October 10, 2017
Mikhail Khodorkovsky, Founder of Open Russia
Mikhail Khodorkovsky, Russian businessman and founder of Open Russia, visited the school to deliver an address of the Lantos Rule of Law Lecture series hosted by the Lantos Foundation for Human Rights and Justice. Presenting in Russian with simultaneous translation, Khodorkovsky spoke about the challenges for rule of law in Russia and the spread of corruption in the public system.
Khodorkovsky began with an overview of economic changes in Russia since 1998 and made the case that the Putin government has been harmful to the nation's economy. Commenting on Putin's desire to remain irremovable in power, Khodorkovsky spoke of a monopolization of economy and governance by the Russian president. The country needs a viable alternative model, he said, suggesting one option could be genuine federalism achieved through the empowerment of provincial capitals in Russia. Finishing his remarks, Khodorkovsky presented an optimistic outlook on the future of his country.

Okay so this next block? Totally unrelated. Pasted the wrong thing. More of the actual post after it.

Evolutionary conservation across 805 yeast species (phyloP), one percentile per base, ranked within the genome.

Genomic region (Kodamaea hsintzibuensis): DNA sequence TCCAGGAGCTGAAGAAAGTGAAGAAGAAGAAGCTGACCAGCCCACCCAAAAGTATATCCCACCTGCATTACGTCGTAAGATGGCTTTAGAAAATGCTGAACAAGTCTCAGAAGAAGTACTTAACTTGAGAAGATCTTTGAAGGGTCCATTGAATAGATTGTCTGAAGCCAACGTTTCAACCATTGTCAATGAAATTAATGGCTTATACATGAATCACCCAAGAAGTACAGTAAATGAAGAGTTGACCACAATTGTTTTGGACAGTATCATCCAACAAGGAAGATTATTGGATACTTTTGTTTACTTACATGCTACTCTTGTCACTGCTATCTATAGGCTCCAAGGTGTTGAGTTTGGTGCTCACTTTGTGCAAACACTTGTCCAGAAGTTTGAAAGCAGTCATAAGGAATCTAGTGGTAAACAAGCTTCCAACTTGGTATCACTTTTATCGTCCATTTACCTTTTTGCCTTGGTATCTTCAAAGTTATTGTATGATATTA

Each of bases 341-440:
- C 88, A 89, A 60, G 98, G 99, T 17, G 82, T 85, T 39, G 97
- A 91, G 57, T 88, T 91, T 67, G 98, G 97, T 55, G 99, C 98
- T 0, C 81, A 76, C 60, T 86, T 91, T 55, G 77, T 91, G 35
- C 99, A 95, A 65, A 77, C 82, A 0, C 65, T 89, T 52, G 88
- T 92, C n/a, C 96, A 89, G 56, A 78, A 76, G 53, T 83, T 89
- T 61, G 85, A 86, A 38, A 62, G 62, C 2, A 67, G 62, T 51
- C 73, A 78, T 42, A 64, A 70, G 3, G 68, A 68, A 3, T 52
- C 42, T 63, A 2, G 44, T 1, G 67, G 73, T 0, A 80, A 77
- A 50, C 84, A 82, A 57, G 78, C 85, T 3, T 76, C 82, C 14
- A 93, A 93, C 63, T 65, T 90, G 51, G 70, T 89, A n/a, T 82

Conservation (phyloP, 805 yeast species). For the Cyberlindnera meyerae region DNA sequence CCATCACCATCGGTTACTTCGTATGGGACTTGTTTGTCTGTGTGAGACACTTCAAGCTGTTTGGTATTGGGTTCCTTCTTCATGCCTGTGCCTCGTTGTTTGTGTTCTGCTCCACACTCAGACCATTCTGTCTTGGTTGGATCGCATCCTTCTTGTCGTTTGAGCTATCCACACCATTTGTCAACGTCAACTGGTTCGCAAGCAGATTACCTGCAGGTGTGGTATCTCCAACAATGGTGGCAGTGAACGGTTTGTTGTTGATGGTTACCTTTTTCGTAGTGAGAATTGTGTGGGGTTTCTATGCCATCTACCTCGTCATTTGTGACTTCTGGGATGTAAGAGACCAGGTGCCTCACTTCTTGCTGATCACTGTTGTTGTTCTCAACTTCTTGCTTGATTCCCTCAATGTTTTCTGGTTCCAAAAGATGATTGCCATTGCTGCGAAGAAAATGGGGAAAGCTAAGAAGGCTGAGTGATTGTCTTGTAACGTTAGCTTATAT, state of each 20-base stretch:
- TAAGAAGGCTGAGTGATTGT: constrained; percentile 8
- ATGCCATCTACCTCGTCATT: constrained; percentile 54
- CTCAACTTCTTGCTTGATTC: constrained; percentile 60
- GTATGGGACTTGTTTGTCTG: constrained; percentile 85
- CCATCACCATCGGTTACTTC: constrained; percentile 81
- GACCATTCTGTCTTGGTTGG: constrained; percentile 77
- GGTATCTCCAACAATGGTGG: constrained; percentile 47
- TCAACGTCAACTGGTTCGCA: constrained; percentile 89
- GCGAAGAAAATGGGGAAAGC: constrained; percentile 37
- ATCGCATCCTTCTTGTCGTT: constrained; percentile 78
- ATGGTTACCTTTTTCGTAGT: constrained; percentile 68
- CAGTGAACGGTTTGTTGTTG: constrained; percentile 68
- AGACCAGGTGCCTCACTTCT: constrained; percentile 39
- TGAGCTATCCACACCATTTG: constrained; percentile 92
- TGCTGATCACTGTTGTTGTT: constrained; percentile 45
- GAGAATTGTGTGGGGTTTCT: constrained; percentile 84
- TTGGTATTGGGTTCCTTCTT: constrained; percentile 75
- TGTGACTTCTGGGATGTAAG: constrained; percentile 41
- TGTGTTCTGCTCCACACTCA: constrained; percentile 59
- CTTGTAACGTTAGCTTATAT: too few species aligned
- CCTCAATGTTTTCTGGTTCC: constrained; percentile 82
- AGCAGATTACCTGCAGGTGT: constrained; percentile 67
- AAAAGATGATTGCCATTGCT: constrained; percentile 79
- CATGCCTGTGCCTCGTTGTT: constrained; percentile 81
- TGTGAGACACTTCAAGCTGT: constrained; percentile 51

Taking questions from the audience, Khodorkovsky was joined by Professor P. Terrence Hopmann and foundation president Katrina Lantos Swett as they addressed specific cases of corruption, the prioritization of security in Russia, the lack of control Putin has over the state security agency, and the Magnitsky Act which sanctions Russian officials over the 2009 death of a political prisoner.
The Lantos Foundation continues the work of Tom Lantos, the only Holocaust survivor to serve in the US Congress. Lantos fought for the human rights and dignity of people across the globe and co-founded the Congressional Human Rights Caucus. The new Rule of Law lecture series will annually provide a prominent political dissident a global platform to offer perspective on rule of law issues in his or her home country and a forum of ideas for productive change.